Egypt’s Suez canal Authority warns the ship and its cargo will not be allowed to leave if the issue of damages goes to court.

Egypt wants over $1 billion in compensation after a cargo ship blocked the Suez Canal for nearly a week, a top canal official has said.

Lt. Gen. Osama Rabei, head of the Suez Canal Authority on Thursday warned the ship and its cargo will not be allowed to leave Egypt if the issue of damages goes to court.

He said in a phone interview with a pro-government TV talk show that the amount takes into account the salvage operation, costs of stalled traffic, and lost of transit fees for the week that the Ever Green had blocked the Suez Canal.

“It’s the country’s right,” Rabei said, without specifying who would be responsible for paying the compensation. He added that in the past, canal authorities and the ship’s owners have had a good relationship.

The massive cargo ship is currently in one of the canal’s holding lakes, where authorities and the ship’s managers say an investigation is ongoing.

On Thursday, the ship’s technical managers, Bernard Schulte Ship management, said that the ship’s crew was cooperating with authorities in their investigation into what led to the vessel running aground.

They said that Suez Canal Authority investigators have been given access to the Voyage Data Recorder, also known as a vessel’s black box.

If the issue of compensation involved litigation, then the Ever Green and its some $3.5 billion worth of cargo would not be allowed to leave Egypt, he told the show’s host.

Multinational ownership

Litigation could be complex, since the vessel is owned by a Japanese firm, operated by a Taiwanese shipper, and flagged in Panama.

Bernhard Schulte has said previously that two Egyptian canal pilots were aboard when the ship got stuck. Such an arrangement is customary to guide vessels through the narrow waterway, but the ship’s captain retains ultimate authority, according to experts.

On Monday, a flotilla of tugboats helped by the tides, wrenched the Ever Green’s bulbous bow from the canal’s sandy bank, where it had been firmly lodged. The tugs then guided the Ever Green through the water after days of unsuccessful attempts to dislodge the colossus that had captivated the world, drawing scrutiny and social media ridicule.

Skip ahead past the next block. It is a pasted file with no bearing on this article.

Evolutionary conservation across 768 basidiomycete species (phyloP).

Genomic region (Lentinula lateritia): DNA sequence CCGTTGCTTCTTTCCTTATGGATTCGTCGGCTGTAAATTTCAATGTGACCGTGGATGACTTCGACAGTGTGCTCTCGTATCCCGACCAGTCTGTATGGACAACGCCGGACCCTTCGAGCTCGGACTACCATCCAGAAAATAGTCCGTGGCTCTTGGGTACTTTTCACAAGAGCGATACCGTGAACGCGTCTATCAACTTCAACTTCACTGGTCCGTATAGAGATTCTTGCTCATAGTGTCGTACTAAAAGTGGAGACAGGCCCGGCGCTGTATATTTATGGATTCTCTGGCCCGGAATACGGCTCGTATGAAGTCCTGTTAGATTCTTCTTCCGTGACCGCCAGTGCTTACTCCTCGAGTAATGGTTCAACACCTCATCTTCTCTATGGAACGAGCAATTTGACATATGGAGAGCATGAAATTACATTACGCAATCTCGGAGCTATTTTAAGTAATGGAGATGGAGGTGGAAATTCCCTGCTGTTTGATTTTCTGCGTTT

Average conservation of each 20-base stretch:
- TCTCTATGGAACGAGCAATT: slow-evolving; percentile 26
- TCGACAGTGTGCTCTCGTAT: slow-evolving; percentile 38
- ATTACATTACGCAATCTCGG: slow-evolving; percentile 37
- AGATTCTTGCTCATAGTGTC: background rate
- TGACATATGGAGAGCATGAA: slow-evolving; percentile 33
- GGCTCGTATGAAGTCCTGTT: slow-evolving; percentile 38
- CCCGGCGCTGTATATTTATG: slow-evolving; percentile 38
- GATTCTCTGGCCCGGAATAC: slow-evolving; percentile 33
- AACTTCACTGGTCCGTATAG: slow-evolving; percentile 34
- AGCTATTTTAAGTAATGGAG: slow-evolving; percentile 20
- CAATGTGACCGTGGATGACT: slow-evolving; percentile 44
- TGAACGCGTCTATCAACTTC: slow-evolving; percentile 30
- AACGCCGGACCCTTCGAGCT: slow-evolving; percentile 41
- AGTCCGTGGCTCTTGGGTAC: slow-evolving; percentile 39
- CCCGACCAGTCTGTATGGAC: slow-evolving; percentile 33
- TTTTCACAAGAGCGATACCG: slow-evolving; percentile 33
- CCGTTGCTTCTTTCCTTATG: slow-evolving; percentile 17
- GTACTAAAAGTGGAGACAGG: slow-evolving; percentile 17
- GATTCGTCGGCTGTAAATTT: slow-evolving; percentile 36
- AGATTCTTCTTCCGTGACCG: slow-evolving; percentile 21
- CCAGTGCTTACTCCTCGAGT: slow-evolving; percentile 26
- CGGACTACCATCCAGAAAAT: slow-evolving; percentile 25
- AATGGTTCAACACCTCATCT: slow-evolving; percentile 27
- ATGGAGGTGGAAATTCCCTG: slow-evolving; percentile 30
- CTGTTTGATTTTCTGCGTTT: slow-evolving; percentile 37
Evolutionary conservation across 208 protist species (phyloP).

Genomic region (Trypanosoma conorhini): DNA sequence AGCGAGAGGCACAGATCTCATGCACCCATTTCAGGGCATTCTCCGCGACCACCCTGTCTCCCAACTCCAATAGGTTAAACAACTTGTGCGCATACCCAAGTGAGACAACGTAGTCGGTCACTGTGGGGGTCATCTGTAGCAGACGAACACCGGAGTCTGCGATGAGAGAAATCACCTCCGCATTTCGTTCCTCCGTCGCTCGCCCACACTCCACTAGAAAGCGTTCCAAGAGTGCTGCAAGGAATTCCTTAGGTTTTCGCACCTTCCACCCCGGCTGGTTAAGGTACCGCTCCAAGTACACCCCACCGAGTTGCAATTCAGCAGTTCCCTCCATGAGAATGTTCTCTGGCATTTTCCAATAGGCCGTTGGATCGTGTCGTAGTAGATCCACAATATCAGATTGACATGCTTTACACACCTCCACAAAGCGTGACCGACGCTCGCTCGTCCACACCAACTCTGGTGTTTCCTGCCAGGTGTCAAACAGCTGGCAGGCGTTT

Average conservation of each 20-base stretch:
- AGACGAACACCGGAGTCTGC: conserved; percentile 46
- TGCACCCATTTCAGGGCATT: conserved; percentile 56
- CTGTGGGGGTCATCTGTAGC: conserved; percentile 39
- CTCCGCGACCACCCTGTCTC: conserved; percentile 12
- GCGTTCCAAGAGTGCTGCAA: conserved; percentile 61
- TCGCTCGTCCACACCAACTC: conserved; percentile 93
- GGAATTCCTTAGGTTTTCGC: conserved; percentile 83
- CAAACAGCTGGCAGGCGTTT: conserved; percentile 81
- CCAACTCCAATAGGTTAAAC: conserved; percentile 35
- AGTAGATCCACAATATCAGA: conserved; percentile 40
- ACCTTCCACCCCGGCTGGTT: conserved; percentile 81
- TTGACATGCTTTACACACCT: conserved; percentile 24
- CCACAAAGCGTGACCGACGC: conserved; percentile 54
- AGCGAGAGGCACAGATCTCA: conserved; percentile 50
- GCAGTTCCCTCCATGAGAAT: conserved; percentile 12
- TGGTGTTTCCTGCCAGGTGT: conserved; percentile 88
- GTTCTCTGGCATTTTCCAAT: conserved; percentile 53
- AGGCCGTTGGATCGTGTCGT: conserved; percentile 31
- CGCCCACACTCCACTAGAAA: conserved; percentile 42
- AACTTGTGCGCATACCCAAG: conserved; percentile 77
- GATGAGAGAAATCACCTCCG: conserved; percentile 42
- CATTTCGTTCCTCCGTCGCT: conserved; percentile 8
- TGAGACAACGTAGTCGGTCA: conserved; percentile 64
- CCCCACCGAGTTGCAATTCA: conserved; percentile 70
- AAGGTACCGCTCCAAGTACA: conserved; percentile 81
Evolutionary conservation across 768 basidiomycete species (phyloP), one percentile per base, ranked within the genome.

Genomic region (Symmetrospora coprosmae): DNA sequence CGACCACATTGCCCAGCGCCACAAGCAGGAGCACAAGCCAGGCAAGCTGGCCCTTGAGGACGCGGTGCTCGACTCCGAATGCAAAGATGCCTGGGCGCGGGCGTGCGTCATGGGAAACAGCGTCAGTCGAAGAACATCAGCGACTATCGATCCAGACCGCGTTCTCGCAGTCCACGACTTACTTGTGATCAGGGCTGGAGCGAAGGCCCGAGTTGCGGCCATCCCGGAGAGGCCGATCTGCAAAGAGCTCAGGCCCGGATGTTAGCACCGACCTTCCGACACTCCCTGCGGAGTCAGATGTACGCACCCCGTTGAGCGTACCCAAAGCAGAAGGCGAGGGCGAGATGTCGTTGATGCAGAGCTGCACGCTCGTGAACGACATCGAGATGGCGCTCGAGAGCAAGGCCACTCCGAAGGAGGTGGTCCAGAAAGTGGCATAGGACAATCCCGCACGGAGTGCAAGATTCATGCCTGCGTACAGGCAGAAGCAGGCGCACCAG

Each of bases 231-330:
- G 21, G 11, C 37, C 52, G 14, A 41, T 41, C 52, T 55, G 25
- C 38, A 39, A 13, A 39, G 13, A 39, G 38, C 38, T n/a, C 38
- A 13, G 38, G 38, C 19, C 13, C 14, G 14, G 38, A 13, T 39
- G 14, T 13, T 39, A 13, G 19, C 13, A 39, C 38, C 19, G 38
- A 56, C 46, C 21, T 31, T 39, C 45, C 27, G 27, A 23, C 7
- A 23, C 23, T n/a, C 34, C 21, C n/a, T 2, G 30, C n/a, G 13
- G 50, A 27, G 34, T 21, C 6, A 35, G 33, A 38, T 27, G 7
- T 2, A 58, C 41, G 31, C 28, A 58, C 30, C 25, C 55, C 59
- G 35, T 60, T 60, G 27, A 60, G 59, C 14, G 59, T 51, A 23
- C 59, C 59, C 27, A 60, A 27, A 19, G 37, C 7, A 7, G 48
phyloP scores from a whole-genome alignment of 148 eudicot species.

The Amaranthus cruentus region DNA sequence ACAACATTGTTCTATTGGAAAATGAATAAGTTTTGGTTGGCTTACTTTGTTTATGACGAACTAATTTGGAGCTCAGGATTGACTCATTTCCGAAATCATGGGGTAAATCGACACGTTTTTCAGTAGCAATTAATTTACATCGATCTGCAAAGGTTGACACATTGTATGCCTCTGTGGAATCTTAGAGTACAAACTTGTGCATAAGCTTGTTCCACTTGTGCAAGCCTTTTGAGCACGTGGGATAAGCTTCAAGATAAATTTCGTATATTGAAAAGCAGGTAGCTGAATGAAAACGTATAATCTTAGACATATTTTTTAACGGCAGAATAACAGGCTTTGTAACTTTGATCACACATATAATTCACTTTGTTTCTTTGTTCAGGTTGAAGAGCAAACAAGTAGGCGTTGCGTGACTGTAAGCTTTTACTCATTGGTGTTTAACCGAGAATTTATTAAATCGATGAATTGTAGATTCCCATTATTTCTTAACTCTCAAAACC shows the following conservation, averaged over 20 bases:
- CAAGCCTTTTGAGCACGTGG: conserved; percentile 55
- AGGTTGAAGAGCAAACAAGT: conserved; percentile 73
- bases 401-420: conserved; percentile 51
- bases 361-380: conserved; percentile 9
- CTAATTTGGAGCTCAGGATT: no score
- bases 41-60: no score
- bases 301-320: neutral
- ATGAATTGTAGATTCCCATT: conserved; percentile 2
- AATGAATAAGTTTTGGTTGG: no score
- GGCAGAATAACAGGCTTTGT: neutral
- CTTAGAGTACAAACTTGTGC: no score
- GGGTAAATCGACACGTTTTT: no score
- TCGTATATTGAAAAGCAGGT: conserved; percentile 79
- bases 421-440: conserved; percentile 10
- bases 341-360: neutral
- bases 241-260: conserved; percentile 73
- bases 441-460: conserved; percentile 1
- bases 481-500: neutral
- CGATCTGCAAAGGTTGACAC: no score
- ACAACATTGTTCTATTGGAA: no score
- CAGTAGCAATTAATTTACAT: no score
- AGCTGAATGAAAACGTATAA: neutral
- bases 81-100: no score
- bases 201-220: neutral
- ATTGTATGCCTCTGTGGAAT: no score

The Ever Green had crashed into a bank of a single-lane stretch of the canal about 6 kilometres north of the southern entrance, near the city of Suez. That forced some ships to take the long, alternate route around the Cape of Good Hope at Africa’s southern tip, a 5,000-kilometre detour that costs ships hundreds of thousands of dollars in fuel and other costs. Others waited in place for the blockage to be over.

The unprecedented shutdown, which raised fears of extended delays, goods shortages and rising costs for consumers, added to strain on the shipping industry, already under pressure from the coronavirus pandemic.

Future disruptions

Egypt’s Suez Canal must move quickly to upgrade its technical infrastructure if it is to avoid future shipping disruption, shipping industry sources said, as the major trade route tries to bounce back from a costly six-day closure.

Egypt will get two new tugboats, one next week and one in August, Rabie said after the ship was finally freed, as well as taking the biggest dredger in the Middle East and arranging for a further five new Chinese tugboats.

But shipping industry sources said specialist equipment and associated procedures have long struggled to keep up with the ever increasing size of commercial vessels.

“The average size of most vessels has increased exponentially over the last 15 years. The ability to salvage these bigger ships has not,” said Peter Townsend, a marine insurance industry veteran.

“The issue is getting containers off essentially a 20-storey high building at sea.”

Michael Kingston, an international shipping specialist and an adviser to the United Nation’s International Maritime Organization, flagged such problems in 2013, three years before the MSC Fabiola container ship ran aground, also blocking traffic for days.

“The obvious way to lighten a vessel …

is to take the containers off. They had no way of doing it. No equipment was readily available,” he said of the Ever Green incident.